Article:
Semantics  



Semantics of programming languages  


In computer science, algebraic semantics is a form of axiomatic semantics based on algebraic laws for describing and reasoning about program specifications in a formal manner.^{[1]}^{[2]}^{[3]}^{[4]}
The syntax of an algebraic specification is formulated in two steps: (1) defining a formal signature of data types and operation symbols, and (2) interpreting the signature through sets and functions.
The signature of an algebraic specification defines its formal syntax. The word "signature" is used like the concept of "key signature" in musical notation.
A signature consists of a set of data types, known as sorts, together with a family of sets, each set containing operation symbols (or simply symbols) that relate the sorts. We use to denote the set of operation symbols relating the sorts to the sort .
For example, for the signature of integer stacks, we define two sorts, namely, and , and the following family of operation symbols:
where denotes the empty string.
An algebra interprets the sorts and operation symbols as sets and functions. Each sort is interpreted as a set , which is called the carrier of of sort , and each symbol in is mapped to a function , which is called an operation of .
With respect to the signature of integer stacks, we interpret the sort as the set of integers, and interpret the sort as the set of integer stacks. We further interpret the family of operation symbols as the following functions:
Semantics refers to the meaning or behavior. An algebraic specification provides both the meaning and behavior of the object in question.
The semantics of an algebraic specifications is defined by axioms in the form of conditional equations.^{[1]}
With respect to the signature of integer stacks, we have the following axioms:
The mathematical semantics (also known as denotational semantics)^{[5]} of a specification refers to its mathematical meaning.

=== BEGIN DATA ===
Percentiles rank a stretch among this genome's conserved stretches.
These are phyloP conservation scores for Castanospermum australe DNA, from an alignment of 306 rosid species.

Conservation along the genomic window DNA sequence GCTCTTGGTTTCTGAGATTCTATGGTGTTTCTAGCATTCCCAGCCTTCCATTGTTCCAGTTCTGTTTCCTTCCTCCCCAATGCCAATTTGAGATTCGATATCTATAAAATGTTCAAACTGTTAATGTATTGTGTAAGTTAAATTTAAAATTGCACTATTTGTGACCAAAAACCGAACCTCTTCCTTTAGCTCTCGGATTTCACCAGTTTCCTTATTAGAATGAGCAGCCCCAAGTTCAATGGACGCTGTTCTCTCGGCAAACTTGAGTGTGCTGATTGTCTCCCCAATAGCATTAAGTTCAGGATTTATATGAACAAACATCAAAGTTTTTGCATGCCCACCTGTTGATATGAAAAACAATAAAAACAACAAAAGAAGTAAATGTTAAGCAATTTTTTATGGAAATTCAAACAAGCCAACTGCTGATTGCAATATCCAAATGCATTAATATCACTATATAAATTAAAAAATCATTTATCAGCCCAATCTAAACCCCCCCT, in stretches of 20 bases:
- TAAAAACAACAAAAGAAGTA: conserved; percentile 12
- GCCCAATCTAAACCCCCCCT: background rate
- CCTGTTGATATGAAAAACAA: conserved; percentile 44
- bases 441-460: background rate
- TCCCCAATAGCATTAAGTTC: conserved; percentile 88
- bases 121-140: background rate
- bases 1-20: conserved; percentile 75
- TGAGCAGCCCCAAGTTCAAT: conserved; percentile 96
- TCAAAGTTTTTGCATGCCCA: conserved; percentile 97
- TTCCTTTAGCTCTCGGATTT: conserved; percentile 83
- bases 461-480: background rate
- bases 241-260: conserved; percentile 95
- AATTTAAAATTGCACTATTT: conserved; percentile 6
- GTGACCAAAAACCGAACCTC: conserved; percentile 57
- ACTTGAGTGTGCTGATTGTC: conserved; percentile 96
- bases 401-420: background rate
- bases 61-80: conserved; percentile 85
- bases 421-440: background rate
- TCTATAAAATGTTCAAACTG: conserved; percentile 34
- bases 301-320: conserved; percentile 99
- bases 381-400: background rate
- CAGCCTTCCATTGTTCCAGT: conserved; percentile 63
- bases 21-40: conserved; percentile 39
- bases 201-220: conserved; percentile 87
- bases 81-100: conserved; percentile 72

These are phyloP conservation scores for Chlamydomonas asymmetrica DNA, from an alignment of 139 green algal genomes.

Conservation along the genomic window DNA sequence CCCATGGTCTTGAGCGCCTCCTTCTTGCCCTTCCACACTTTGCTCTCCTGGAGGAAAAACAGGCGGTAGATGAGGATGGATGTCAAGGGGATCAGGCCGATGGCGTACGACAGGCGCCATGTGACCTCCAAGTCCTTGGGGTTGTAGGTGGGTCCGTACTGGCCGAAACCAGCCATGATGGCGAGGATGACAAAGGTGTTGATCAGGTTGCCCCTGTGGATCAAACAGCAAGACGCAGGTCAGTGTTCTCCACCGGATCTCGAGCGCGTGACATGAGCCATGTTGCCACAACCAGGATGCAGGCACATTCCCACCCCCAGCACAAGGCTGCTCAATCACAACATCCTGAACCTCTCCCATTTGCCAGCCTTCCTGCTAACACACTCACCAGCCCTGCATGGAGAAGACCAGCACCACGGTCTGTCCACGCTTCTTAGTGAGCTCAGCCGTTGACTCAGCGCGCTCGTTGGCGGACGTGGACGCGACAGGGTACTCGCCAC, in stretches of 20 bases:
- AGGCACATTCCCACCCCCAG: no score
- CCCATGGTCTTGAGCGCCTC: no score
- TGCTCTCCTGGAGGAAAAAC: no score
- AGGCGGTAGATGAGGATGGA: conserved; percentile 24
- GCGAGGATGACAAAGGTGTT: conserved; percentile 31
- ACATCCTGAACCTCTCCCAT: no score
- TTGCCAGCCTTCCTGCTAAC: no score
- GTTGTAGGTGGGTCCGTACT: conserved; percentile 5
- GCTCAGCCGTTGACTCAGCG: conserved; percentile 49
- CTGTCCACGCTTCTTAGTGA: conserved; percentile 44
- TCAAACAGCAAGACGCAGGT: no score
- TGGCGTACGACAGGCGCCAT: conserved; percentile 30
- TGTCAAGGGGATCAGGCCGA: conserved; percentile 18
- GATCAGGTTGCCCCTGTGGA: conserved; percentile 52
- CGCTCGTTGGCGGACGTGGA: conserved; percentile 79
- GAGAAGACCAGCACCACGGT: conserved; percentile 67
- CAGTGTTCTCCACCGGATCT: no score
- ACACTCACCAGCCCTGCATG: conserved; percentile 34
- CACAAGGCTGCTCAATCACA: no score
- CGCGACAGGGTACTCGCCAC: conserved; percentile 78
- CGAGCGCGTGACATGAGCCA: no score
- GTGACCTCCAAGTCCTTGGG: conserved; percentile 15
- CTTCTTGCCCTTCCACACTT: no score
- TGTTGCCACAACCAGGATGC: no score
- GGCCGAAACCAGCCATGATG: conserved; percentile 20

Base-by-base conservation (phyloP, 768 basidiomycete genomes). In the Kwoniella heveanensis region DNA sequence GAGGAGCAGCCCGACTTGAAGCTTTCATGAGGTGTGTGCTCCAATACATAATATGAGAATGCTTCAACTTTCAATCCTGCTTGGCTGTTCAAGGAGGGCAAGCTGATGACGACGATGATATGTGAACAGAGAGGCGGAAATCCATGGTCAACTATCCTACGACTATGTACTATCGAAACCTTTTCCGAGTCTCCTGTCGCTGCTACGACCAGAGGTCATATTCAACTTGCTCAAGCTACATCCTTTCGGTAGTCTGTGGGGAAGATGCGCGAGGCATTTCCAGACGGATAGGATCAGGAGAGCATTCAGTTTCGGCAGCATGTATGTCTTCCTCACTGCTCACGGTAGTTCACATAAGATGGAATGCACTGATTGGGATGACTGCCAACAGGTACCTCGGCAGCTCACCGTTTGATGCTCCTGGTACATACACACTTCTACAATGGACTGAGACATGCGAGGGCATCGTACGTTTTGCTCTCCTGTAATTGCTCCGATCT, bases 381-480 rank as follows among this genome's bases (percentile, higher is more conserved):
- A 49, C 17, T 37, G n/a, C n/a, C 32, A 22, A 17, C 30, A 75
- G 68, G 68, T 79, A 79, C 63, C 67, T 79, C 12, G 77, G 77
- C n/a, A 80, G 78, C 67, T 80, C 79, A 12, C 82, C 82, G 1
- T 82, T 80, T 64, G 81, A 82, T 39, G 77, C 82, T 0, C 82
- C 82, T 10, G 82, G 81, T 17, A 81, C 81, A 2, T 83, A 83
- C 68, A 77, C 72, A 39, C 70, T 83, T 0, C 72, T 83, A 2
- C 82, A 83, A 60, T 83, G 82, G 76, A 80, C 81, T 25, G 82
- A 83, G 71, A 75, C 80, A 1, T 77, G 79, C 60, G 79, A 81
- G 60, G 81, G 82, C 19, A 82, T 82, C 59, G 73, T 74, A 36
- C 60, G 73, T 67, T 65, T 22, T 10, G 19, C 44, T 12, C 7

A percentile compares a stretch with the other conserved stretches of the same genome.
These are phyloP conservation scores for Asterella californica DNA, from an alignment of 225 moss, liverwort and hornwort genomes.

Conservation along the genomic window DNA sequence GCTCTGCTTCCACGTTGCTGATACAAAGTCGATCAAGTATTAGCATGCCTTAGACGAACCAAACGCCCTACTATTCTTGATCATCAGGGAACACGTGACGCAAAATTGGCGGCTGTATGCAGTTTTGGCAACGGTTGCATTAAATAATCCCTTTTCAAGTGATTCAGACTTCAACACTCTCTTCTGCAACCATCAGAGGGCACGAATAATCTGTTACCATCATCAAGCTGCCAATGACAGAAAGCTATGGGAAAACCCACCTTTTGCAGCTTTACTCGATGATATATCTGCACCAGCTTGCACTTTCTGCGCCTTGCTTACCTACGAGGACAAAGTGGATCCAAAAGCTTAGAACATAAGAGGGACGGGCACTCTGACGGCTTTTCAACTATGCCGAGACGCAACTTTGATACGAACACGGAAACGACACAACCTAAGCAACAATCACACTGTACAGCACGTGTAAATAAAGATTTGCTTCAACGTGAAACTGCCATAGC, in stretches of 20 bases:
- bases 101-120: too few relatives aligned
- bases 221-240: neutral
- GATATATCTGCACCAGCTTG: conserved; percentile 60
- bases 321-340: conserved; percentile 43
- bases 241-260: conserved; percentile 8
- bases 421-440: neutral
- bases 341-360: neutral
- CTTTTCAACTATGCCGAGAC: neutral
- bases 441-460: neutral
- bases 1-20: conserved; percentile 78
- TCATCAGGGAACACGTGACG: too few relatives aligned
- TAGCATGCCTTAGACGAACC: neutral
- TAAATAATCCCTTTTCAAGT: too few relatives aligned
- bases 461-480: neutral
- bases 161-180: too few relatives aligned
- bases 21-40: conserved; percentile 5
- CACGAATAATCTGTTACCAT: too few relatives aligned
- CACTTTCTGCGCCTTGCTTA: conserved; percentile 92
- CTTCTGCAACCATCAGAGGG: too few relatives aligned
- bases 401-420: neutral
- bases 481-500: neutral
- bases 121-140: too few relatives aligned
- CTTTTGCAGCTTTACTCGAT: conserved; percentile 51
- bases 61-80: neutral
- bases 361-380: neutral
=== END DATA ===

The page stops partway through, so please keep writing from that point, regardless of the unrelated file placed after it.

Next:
The mathematical semantics of an algebraic specification is the class of all algebras that satisfy the specification. In particular, the classic approach by Goguen et al.^{[1]}^{[2]} takes the initial algebra (unique up to isomorphism) as the "most representative" model of the algebraic specification.
The operational semantics^{[6]} of a specification means how to interpret it as a sequence of computational steps.
We define a ground term as an algebraic expression without variables. The operational semantics of an algebraic specification refers to how ground terms can be transformed using the given equational axioms as lefttoright rewrite rules, until such terms reach their normal forms, where no more rewriting is possible.
Consider the axioms for integer stacks. Let "" denote "rewrites to".
An algebraic specification is said to be confluent (also known as ChurchRosser) if the rewriting of any ground term leads to the same normal form. It is said to be terminating if the rewriting of any ground term will lead to a normal form after a finite number of steps. The algebraic specification is said to be canonical (also known as convergent) if it is both confluent and terminating. In other words, it is canonical if the rewriting of any ground term leads to a unique normal form after a finite number of steps.
Given any canonical algebraic specification, the mathematical semantics agrees with the operational semantics.^{[7]}
As a result, canonical algebraic specifications have been widely applied to address program correctness issues. For example, numerous researchers have applied such specifications to the testing of observational equivalence of objects in objectoriented programming. See Chen and Tse^{[8]} as a secondary source that provides a historical review of prominent research from 1981 to 2013.